The other night, I was Skyping with a friend of mine: me from my London bedroom, and her from a hotel room in Bologna. We live on separate continents, and decided to take advantage of being in a similar time zone by having an evening catch up.
This particular friend travels frequently for work, her trips often stretching on for weeks at a time, so she definitely knows her way around foreign hotel rooms. According to her this one was particularly depressing, and we got to chatting about what makes a hotel feel special and inviting.
I've also been feeling inspired by our recent My Bedroom Retreat contest. With so many relaxing spaces, many with a boutique hotel feeling, I'm wondering about the inverse. How do you make a hotel room, particularly a generic, uninspiring one in which you have to stay for longer than you'd like, feel more like home? Here are a few ideas.
Our sense of smell and sense of place are intrinsically linked, so it's no wonder this is one of the most-touted tips on design sites and in magazines. As someone who almost always burns a scented candle before bed, I like to travel with a smaller version to help me relax, and make the room smell like home. Most candle brands do two sizes these days — large for at home, and tiny for on-the-go.
Fabric softener sheets are another means to reach the same end; you can tuck them into your pillowcases and closet, they take up less room in your luggage, and you don't have to worry about accidentally nodding off while they're lit (if you're going to burn candles, definitely be careful about this).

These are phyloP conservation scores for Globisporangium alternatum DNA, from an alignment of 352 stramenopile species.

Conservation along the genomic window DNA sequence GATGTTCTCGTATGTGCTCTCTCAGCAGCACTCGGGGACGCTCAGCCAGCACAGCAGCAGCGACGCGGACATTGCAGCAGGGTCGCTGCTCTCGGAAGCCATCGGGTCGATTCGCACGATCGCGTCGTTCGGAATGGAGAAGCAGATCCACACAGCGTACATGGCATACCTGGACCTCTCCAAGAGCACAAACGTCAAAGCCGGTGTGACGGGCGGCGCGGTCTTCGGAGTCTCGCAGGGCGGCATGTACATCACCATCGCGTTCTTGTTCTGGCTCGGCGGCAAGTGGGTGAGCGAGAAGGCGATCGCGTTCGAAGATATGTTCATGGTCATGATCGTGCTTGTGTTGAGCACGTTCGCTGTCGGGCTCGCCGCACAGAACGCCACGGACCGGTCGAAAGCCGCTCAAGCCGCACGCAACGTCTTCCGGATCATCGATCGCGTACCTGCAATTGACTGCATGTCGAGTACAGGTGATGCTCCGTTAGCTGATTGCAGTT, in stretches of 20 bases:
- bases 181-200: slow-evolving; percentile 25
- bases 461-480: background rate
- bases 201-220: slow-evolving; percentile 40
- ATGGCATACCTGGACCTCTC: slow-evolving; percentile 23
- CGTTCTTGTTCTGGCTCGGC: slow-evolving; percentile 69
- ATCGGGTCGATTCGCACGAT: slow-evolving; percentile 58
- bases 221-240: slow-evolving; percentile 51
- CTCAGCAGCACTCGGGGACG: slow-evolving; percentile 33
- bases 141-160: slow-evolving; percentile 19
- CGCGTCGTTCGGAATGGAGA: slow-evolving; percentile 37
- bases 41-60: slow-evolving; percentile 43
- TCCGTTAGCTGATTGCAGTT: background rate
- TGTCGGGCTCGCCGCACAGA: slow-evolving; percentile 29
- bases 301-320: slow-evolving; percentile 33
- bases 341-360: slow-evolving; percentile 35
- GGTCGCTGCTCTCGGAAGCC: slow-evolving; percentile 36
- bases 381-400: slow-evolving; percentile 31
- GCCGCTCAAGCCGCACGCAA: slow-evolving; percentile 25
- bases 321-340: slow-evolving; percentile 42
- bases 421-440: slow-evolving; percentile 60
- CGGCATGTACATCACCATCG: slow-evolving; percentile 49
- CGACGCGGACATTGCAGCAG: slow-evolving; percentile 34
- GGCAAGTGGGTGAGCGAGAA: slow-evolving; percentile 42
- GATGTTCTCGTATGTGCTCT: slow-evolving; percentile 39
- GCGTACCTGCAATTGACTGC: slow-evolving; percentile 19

If music is important to you at home, you may want to consider bringing your favorite tunes with you, especially if they help you to work, relax or whatever you'll be doing while away. Many hotels now have iPod docks or similar in the rooms, but if not, you could bring a small, lightweight speaker to do the job. Check first and pack accordingly.
People seem to be divided on this one: many are happy to use whatever bath products their hotel provides, and some need their own items with them. I'm a mix; I bring my facial and hair products, but am happy to use whatever soap/body wash/lotion is freely available. Wherever you stand on this, bringing small bottles of your favorite products can make your morning routine feel a little less dislocated.
One way to put your own stamp on your home-away-from-home is to treat yourself to something that brightens the space. I occasionally buy myself fresh flowers at home, but have never thought to do so at a hotel before. But if you'll be away for longer than a couple nights, it makes perfect sense: they're relatively inexpensive, not something you have to bring from home, and they'll be dying by the time you leave, anyway. Most hotels will gladly provide you with a vase, or just use one of the water glasses in your room.
How do you make a generic hotel room feel more like home? Does it even matter to you? Chime in below.
(Image: Mama Shelter Hotel in Lyon)